1965. Stigmatized for decades as the lost cause that launched (excluding earlier minor skirmishes) Sam Peckinpah’s first all-out war with a producer and/or studio, this partially restored Western epic still remains several rungs down from his greatest achievements, which to my mind number maybe a half-dozen from the director’s frustratingly limited career pool. But with the 14 minutes that Sony’s Grover Crisp and his archival colleagues unearthed and reinstated in 2005, the result comes tantalizingly close to being “good” (and, in certain scenes, better than that), thanks to a strengthened narrative that, even in its improved state, relies more than is cinematically healthy on a voiceover narration. What’s more, these additions flesh out Charlton Heston’s lead performance, which now seems like one of his sturdiest.
If there are elements here of the standard jaw-clenched Heston hero, the actor is nonetheless cast as something of a maverick (Union Army variety) whose past behavior has gotten him relegated to a barren Cavalry post that at times makes the one in John Ford’s Fort Apache look like a bed-and-breakfast. With what appears to be less-than-ironclad orders to do so, Heston/Dundee then takes off on a not-quite-madman’s trek into Mexico to capture a skedaddled Apache adversary whose men have slaughtered several Cavalry colleagues in more brutal fashion than I usually associate with 1965 screens. Because his troops have been so decimated, Dundee is forced to employ some less-than-enthusiastic Confederate prisoners on his mission, one of them a sometimes friendly (and sometimes not) partner in back-and-forth bickering. He’s played by Richard Harris.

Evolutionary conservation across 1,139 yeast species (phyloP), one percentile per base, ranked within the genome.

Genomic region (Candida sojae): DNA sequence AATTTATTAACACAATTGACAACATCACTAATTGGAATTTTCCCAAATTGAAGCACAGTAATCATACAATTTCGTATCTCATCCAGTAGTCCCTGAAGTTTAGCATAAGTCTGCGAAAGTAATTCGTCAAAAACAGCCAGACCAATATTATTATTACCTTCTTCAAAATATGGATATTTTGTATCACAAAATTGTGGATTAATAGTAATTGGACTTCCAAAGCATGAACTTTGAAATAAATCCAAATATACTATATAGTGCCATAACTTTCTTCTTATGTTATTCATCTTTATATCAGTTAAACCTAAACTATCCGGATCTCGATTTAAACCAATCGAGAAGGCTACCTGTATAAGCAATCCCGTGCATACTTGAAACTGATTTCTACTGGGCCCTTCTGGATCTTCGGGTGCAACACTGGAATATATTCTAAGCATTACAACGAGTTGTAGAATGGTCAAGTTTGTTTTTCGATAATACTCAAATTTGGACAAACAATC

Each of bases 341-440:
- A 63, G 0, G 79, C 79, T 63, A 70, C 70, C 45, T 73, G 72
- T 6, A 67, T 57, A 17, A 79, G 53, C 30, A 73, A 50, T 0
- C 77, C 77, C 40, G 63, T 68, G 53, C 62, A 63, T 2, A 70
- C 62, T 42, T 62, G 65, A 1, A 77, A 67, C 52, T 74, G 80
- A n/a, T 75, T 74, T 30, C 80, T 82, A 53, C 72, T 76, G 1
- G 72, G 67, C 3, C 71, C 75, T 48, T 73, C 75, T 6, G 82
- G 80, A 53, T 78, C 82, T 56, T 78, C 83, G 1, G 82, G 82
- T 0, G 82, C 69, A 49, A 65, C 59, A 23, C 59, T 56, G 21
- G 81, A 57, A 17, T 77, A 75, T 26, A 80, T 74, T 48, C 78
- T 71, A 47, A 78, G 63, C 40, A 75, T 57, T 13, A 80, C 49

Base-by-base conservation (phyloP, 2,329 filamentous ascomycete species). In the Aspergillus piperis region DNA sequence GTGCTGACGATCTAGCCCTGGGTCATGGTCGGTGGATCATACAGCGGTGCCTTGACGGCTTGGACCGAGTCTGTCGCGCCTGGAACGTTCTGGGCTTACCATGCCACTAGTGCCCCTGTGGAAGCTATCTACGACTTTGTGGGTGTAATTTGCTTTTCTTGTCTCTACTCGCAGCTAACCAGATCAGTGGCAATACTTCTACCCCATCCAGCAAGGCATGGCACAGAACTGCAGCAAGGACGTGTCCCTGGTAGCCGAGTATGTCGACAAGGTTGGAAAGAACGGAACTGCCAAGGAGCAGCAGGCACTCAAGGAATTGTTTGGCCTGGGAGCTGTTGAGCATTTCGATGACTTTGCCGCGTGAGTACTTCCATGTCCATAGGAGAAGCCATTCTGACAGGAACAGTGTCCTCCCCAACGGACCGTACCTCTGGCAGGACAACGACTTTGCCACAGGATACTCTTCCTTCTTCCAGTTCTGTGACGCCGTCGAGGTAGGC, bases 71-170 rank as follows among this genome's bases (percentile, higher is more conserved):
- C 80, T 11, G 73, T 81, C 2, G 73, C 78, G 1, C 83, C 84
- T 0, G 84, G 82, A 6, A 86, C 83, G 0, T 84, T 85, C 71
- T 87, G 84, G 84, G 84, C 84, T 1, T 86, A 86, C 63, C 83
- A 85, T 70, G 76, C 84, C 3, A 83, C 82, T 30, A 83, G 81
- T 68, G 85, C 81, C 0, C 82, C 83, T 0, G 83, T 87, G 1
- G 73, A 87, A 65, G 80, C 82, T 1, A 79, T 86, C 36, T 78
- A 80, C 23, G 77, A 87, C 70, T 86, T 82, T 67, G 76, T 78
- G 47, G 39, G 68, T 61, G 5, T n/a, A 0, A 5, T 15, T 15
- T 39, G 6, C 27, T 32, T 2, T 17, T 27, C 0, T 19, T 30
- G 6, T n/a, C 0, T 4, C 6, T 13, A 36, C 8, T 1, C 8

The beauty of Twilight Time’s release is its most welcome academic inclusion of both versions, even if the choppy but originally released 122-minute cut (liked by almost no one) is additionally undercut by a Daniele Amfitheatrof score so reviled by Peckinpah and nearly everyone else that even purists didn’t complain all that much when the 2005 revamp commissioned a new and improved replacement by Christopher Caliendo. Blu-ray also does what it can to make presentable “Eastman Color by Pathe” — but oh, what a brown-ish blight that dribbly process was on Columbia product of the mid-1960s.
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Manufactured on demand via online retailers
Sony Pictures, Drama, $20.95 DVD, NR.
Stars William Holden, Sophia Loren, Trevor Howard.
1958. With some dusty release charts and a little historical perspective, one can get a revelatory sense of the pre-release anticipation that must have greeted even movies that are now semi-forgotten. In this case, William Holden, writer Carl Foreman, composer Malcolm Arnold and releasing Columbia Pictures were merely coming off The Bridge on the River Kwai, while director Carol Reed still had remaining (if waning) glory in which to bask, courtesy of The Fallen Idol and The Third Man. Based on a Jan de Hartog novel (Stella) from 1951, The Key is a curiosity with an unusual backdrop: the plight of tugboat captains and crews who lugged Britain’s injured warships back to safety from German bombers in the early days of World War II. The problem with The Key is that the seafaring scenes are arguably more compelling than the main story, though Holden with Sophia Loren would seem to be interesting casting. The Key is worth seeing, but it marks the point where Holden’s career stature started to wane.
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Walmart-exclusive 'Jack Reacher' DVD
One of Walmart’s go-to exclusives of late has been to strip a new-release DVD or Blu-ray of any extras and offer it to consumers at a discount from the widely released editions. May 7 Walmart employed the strategy for both Paramount’s Jack Reacher, offering a bare-bones DVD edition (though it did include a Vudu digital copy), and Fox’s Safe Haven, offering not only a vanilla DVD but also an extras-free Blu-ray.
Target went the opposite direction for both titles. For Safe Haven, Target offered an additional 70 minutes of bonus content with the Blu-ray, and offered a $5 savings when the movie was purchased at the same time as the original novel (offered at $11.99). For Jack Reacher, Target packaged the Blu-ray with an exclusive novella of “Reacher” adventure The Second Son. Target also had all “Reacher” books for sale.